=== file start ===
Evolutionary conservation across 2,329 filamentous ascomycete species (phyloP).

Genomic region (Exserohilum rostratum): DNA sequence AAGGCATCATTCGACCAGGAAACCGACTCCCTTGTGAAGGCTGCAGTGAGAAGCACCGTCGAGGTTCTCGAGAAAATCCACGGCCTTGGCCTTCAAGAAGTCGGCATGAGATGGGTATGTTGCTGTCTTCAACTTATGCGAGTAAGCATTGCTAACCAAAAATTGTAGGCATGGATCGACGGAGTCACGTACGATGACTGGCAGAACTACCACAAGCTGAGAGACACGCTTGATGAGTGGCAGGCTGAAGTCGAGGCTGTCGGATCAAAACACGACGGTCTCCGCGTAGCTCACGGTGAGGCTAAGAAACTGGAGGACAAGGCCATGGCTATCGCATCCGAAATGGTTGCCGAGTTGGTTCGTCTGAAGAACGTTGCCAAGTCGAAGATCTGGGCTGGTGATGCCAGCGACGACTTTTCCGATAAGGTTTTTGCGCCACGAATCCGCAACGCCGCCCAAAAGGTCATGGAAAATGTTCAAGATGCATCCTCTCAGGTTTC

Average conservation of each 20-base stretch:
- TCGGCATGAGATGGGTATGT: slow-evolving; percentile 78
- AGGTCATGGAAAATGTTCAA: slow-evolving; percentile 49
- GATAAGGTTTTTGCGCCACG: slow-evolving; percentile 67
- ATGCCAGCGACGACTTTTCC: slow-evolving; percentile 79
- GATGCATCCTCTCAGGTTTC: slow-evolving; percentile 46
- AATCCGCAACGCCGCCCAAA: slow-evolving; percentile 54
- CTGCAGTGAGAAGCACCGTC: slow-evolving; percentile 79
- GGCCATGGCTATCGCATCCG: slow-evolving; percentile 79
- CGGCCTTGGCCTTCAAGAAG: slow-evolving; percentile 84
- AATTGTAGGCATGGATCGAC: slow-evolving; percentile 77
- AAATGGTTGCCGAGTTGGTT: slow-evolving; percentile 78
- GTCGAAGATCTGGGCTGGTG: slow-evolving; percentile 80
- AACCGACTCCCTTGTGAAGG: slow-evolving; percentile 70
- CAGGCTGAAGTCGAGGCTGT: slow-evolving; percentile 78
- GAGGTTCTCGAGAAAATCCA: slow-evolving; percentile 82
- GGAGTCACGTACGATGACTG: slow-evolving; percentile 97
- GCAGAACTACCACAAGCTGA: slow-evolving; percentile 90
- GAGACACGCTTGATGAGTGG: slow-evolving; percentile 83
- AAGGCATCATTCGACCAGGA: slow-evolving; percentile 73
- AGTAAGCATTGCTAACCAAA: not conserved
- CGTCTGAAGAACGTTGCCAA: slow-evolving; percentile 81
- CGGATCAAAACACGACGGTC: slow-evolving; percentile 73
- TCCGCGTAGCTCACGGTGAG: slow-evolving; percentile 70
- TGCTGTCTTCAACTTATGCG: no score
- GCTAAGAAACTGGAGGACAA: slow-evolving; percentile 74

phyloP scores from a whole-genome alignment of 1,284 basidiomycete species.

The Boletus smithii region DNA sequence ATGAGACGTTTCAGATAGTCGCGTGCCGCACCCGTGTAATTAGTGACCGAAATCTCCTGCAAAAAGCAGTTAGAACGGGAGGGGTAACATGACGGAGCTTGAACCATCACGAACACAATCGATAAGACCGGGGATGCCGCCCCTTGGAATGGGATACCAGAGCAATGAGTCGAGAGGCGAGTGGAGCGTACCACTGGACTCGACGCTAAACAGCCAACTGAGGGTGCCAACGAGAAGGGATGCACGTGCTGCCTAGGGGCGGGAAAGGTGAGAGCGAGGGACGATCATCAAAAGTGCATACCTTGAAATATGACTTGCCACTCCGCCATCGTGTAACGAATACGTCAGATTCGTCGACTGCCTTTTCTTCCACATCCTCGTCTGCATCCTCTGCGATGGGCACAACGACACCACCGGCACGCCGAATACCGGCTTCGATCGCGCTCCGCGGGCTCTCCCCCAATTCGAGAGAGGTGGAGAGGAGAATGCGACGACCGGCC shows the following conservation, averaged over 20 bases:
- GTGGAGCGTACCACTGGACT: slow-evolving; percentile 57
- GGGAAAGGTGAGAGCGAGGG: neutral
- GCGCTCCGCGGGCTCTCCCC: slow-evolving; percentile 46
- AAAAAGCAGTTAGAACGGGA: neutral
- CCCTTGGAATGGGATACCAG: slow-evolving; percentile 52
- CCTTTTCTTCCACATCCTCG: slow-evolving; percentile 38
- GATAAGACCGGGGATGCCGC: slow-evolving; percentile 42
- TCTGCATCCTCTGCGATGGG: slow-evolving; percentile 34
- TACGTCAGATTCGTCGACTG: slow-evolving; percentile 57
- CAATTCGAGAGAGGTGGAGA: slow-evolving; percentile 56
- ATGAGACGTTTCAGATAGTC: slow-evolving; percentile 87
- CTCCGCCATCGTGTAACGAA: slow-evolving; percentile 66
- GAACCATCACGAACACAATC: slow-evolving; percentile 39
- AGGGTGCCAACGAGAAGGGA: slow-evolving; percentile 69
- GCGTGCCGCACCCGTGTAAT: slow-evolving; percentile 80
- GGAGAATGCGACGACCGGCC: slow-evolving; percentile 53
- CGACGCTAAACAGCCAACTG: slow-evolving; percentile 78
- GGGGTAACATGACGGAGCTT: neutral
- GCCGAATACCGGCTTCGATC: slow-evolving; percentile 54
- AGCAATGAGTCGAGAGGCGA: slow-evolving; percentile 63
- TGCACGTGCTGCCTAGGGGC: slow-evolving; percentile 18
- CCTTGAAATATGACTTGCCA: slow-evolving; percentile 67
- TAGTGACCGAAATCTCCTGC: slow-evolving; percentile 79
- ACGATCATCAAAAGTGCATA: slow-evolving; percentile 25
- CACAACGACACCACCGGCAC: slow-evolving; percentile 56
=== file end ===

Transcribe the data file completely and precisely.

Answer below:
Evolutionary conservation across 2,329 filamentous ascomycete species (phyloP).

Genomic region (Exserohilum rostratum): DNA sequence AAGGCATCATTCGACCAGGAAACCGACTCCCTTGTGAAGGCTGCAGTGAGAAGCACCGTCGAGGTTCTCGAGAAAATCCACGGCCTTGGCCTTCAAGAAGTCGGCATGAGATGGGTATGTTGCTGTCTTCAACTTATGCGAGTAAGCATTGCTAACCAAAAATTGTAGGCATGGATCGACGGAGTCACGTACGATGACTGGCAGAACTACCACAAGCTGAGAGACACGCTTGATGAGTGGCAGGCTGAAGTCGAGGCTGTCGGATCAAAACACGACGGTCTCCGCGTAGCTCACGGTGAGGCTAAGAAACTGGAGGACAAGGCCATGGCTATCGCATCCGAAATGGTTGCCGAGTTGGTTCGTCTGAAGAACGTTGCCAAGTCGAAGATCTGGGCTGGTGATGCCAGCGACGACTTTTCCGATAAGGTTTTTGCGCCACGAATCCGCAACGCCGCCCAAAAGGTCATGGAAAATGTTCAAGATGCATCCTCTCAGGTTTC

Average conservation of each 20-base stretch:
- TCGGCATGAGATGGGTATGT: slow-evolving; percentile 78
- AGGTCATGGAAAATGTTCAA: slow-evolving; percentile 49
- GATAAGGTTTTTGCGCCACG: slow-evolving; percentile 67
- ATGCCAGCGACGACTTTTCC: slow-evolving; percentile 79
- GATGCATCCTCTCAGGTTTC: slow-evolving; percentile 46
- AATCCGCAACGCCGCCCAAA: slow-evolving; percentile 54
- CTGCAGTGAGAAGCACCGTC: slow-evolving; percentile 79
- GGCCATGGCTATCGCATCCG: slow-evolving; percentile 79
- CGGCCTTGGCCTTCAAGAAG: slow-evolving; percentile 84
- AATTGTAGGCATGGATCGAC: slow-evolving; percentile 77
- AAATGGTTGCCGAGTTGGTT: slow-evolving; percentile 78
- GTCGAAGATCTGGGCTGGTG: slow-evolving; percentile 80
- AACCGACTCCCTTGTGAAGG: slow-evolving; percentile 70
- CAGGCTGAAGTCGAGGCTGT: slow-evolving; percentile 78
- GAGGTTCTCGAGAAAATCCA: slow-evolving; percentile 82
- GGAGTCACGTACGATGACTG: slow-evolving; percentile 97
- GCAGAACTACCACAAGCTGA: slow-evolving; percentile 90
- GAGACACGCTTGATGAGTGG: slow-evolving; percentile 83
- AAGGCATCATTCGACCAGGA: slow-evolving; percentile 73
- AGTAAGCATTGCTAACCAAA: not conserved
- CGTCTGAAGAACGTTGCCAA: slow-evolving; percentile 81
- CGGATCAAAACACGACGGTC: slow-evolving; percentile 73
- TCCGCGTAGCTCACGGTGAG: slow-evolving; percentile 70
- TGCTGTCTTCAACTTATGCG: no score
- GCTAAGAAACTGGAGGACAA: slow-evolving; percentile 74

phyloP scores from a whole-genome alignment of 1,284 basidiomycete species.

The Boletus smithii region DNA sequence ATGAGACGTTTCAGATAGTCGCGTGCCGCACCCGTGTAATTAGTGACCGAAATCTCCTGCAAAAAGCAGTTAGAACGGGAGGGGTAACATGACGGAGCTTGAACCATCACGAACACAATCGATAAGACCGGGGATGCCGCCCCTTGGAATGGGATACCAGAGCAATGAGTCGAGAGGCGAGTGGAGCGTACCACTGGACTCGACGCTAAACAGCCAACTGAGGGTGCCAACGAGAAGGGATGCACGTGCTGCCTAGGGGCGGGAAAGGTGAGAGCGAGGGACGATCATCAAAAGTGCATACCTTGAAATATGACTTGCCACTCCGCCATCGTGTAACGAATACGTCAGATTCGTCGACTGCCTTTTCTTCCACATCCTCGTCTGCATCCTCTGCGATGGGCACAACGACACCACCGGCACGCCGAATACCGGCTTCGATCGCGCTCCGCGGGCTCTCCCCCAATTCGAGAGAGGTGGAGAGGAGAATGCGACGACCGGCC shows the following conservation, averaged over 20 bases:
- GTGGAGCGTACCACTGGACT: slow-evolving; percentile 57
- GGGAAAGGTGAGAGCGAGGG: neutral
- GCGCTCCGCGGGCTCTCCCC: slow-evolving; percentile 46
- AAAAAGCAGTTAGAACGGGA: neutral
- CCCTTGGAATGGGATACCAG: slow-evolving; percentile 52
- CCTTTTCTTCCACATCCTCG: slow-evolving; percentile 38
- GATAAGACCGGGGATGCCGC: slow-evolving; percentile 42
- TCTGCATCCTCTGCGATGGG: slow-evolving; percentile 34
- TACGTCAGATTCGTCGACTG: slow-evolving; percentile 57
- CAATTCGAGAGAGGTGGAGA: slow-evolving; percentile 56
- ATGAGACGTTTCAGATAGTC: slow-evolving; percentile 87
- CTCCGCCATCGTGTAACGAA: slow-evolving; percentile 66
- GAACCATCACGAACACAATC: slow-evolving; percentile 39
- AGGGTGCCAACGAGAAGGGA: slow-evolving; percentile 69
- GCGTGCCGCACCCGTGTAAT: slow-evolving; percentile 80
- GGAGAATGCGACGACCGGCC: slow-evolving; percentile 53
- CGACGCTAAACAGCCAACTG: slow-evolving; percentile 78
- GGGGTAACATGACGGAGCTT: neutral
- GCCGAATACCGGCTTCGATC: slow-evolving; percentile 54
- AGCAATGAGTCGAGAGGCGA: slow-evolving; percentile 63
- TGCACGTGCTGCCTAGGGGC: slow-evolving; percentile 18
- CCTTGAAATATGACTTGCCA: slow-evolving; percentile 67
- TAGTGACCGAAATCTCCTGC: slow-evolving; percentile 79
- ACGATCATCAAAAGTGCATA: slow-evolving; percentile 25
- CACAACGACACCACCGGCAC: slow-evolving; percentile 56